(Light in the Attic)
They Say I'm Different (Light in the Attic)
Hell yes she was different. She couldn't help it. Thankfully, Seattle-based Light in the Attic Records has had the good sense to re-release soul sister Betty Mabry Davis' first two albums. An accidental feminist, her frank, unrestrained lyrics capture the zeitgeist, as we see on the North Carolina-born/Pittsburgh-raised singer's 1973 debut, which features her in hot pants and silver knee-high boots. Bookended with the bass-fed tease of "If I'm in Luck I Might Get Picked Up" and the pavement-melting slink of bonus track "I Will Take That Ride," Betty Davis was part funk, part soul, all fire. Having former Sly & the Family Stone drummer Greg Errico twiddling knobs and Neal Schon on guitar didn't hurt. Even so, it's all about 1974's They Say I'm Different, appended with four unreleased tracks. Davis took over as producer and arranger, allowing for a more provocative groove. The album proved prescient: "Git in There," with its funky, gunky bassline, was a hip-hop prototype, and "Don't Call Her No Tramp" preceded the riot grrrl movement by two decades. On "He Was a Big Freak," she tells of beating a lover (reportedly Jimi Hendrix) with a "turquoise chain." Damn. The repackaging is tight and slick on both, housing accompanying booklets and liner notes by hip-hop scribe Oliver Wang and photos even a few of Betty with ex-husband Miles Davis. Betty proved too freaky for Miles, as some of the first words we hear on They Say I'm Different attest: "Gals, I can't help myself."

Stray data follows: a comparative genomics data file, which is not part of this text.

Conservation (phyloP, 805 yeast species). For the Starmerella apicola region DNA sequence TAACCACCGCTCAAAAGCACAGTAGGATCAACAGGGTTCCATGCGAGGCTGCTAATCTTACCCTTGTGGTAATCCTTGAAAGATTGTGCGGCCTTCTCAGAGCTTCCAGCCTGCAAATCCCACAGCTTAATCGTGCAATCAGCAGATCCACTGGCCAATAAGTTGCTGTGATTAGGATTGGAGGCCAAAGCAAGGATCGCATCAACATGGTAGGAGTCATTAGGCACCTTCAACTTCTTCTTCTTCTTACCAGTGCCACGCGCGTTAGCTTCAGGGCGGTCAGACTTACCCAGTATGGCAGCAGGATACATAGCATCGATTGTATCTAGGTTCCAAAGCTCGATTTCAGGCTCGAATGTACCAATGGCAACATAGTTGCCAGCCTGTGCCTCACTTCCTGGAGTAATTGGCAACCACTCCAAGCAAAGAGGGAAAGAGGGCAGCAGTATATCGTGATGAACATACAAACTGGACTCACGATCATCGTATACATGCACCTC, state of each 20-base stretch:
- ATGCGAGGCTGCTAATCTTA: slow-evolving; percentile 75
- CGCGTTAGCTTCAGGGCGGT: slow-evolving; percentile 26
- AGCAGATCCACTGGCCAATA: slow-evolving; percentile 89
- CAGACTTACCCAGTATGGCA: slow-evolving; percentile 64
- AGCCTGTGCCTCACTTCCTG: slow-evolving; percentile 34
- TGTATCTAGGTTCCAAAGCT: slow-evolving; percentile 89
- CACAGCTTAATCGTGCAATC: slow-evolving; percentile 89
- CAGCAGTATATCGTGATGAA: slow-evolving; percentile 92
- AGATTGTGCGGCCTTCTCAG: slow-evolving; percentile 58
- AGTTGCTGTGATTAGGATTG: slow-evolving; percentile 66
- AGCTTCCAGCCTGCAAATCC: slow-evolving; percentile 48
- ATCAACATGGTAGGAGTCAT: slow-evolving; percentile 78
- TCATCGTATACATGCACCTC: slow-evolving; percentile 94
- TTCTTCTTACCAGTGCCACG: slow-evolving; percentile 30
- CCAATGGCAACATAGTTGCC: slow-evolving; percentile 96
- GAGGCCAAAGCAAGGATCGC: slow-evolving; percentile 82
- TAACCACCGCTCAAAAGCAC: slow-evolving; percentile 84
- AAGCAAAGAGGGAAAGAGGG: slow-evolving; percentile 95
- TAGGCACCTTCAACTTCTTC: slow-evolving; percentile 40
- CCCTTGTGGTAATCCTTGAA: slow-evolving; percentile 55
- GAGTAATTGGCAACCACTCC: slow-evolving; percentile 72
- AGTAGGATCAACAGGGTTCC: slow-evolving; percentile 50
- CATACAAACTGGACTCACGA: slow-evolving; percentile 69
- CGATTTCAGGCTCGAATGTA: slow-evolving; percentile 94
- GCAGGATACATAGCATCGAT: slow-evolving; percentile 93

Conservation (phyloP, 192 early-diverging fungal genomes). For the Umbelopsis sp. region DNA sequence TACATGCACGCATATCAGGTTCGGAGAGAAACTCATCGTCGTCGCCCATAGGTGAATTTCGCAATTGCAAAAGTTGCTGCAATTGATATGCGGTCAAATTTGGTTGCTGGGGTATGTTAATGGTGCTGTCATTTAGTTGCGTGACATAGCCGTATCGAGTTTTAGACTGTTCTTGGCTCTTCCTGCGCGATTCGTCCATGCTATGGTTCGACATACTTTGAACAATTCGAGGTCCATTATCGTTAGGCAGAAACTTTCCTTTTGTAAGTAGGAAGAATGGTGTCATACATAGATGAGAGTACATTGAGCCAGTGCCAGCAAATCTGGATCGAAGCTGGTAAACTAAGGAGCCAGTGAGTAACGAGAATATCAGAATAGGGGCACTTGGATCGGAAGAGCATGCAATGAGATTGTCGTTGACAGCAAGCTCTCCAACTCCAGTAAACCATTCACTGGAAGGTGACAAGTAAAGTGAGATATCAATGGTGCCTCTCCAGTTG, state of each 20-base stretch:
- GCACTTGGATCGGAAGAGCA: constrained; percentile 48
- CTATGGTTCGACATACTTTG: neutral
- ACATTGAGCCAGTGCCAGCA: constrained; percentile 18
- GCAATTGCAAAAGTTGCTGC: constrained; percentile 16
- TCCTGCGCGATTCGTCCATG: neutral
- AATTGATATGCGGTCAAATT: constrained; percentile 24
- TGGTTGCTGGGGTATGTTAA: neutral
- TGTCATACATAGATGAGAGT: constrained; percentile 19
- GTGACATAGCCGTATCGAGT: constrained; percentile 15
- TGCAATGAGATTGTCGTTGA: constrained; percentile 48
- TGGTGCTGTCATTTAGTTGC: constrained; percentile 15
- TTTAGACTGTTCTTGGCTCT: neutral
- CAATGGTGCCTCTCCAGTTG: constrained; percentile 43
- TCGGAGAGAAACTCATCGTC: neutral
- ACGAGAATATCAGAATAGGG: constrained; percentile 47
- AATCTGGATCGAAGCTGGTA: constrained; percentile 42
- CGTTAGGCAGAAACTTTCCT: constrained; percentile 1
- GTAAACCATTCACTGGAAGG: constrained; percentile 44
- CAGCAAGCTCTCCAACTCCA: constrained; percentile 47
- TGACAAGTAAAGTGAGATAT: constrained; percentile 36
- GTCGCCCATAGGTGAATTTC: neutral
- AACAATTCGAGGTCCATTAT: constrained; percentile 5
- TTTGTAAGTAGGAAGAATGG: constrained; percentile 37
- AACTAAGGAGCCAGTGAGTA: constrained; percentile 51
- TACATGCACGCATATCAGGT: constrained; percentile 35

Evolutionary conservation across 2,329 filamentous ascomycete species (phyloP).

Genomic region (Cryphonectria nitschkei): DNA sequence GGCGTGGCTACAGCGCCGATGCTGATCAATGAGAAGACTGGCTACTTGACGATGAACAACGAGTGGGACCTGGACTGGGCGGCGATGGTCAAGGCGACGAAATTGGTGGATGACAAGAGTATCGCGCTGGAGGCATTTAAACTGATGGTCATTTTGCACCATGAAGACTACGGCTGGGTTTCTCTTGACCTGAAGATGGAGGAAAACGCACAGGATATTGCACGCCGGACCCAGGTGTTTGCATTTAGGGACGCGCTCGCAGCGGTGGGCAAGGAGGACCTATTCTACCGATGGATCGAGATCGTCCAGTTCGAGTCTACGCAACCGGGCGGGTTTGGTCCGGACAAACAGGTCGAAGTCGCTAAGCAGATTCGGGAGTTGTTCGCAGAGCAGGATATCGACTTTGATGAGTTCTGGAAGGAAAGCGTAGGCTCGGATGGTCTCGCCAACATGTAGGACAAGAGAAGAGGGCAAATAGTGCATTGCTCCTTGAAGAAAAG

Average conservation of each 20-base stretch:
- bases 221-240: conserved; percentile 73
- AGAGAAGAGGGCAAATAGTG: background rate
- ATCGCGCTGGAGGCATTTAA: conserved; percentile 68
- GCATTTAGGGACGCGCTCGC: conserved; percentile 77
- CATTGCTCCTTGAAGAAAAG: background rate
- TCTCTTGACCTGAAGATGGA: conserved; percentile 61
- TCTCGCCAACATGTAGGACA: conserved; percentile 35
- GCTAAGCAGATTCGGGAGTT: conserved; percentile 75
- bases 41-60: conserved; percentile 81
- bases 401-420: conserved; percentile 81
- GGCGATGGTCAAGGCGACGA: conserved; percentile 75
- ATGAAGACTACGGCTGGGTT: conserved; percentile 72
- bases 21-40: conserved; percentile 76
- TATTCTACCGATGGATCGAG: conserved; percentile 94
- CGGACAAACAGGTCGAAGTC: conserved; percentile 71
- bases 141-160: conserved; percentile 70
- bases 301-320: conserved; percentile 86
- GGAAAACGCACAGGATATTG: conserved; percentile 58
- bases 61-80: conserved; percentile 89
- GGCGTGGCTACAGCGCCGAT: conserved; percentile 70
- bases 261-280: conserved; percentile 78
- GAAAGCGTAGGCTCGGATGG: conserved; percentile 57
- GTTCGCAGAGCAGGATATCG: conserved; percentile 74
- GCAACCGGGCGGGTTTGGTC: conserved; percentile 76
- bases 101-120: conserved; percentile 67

(They Say I'm Different)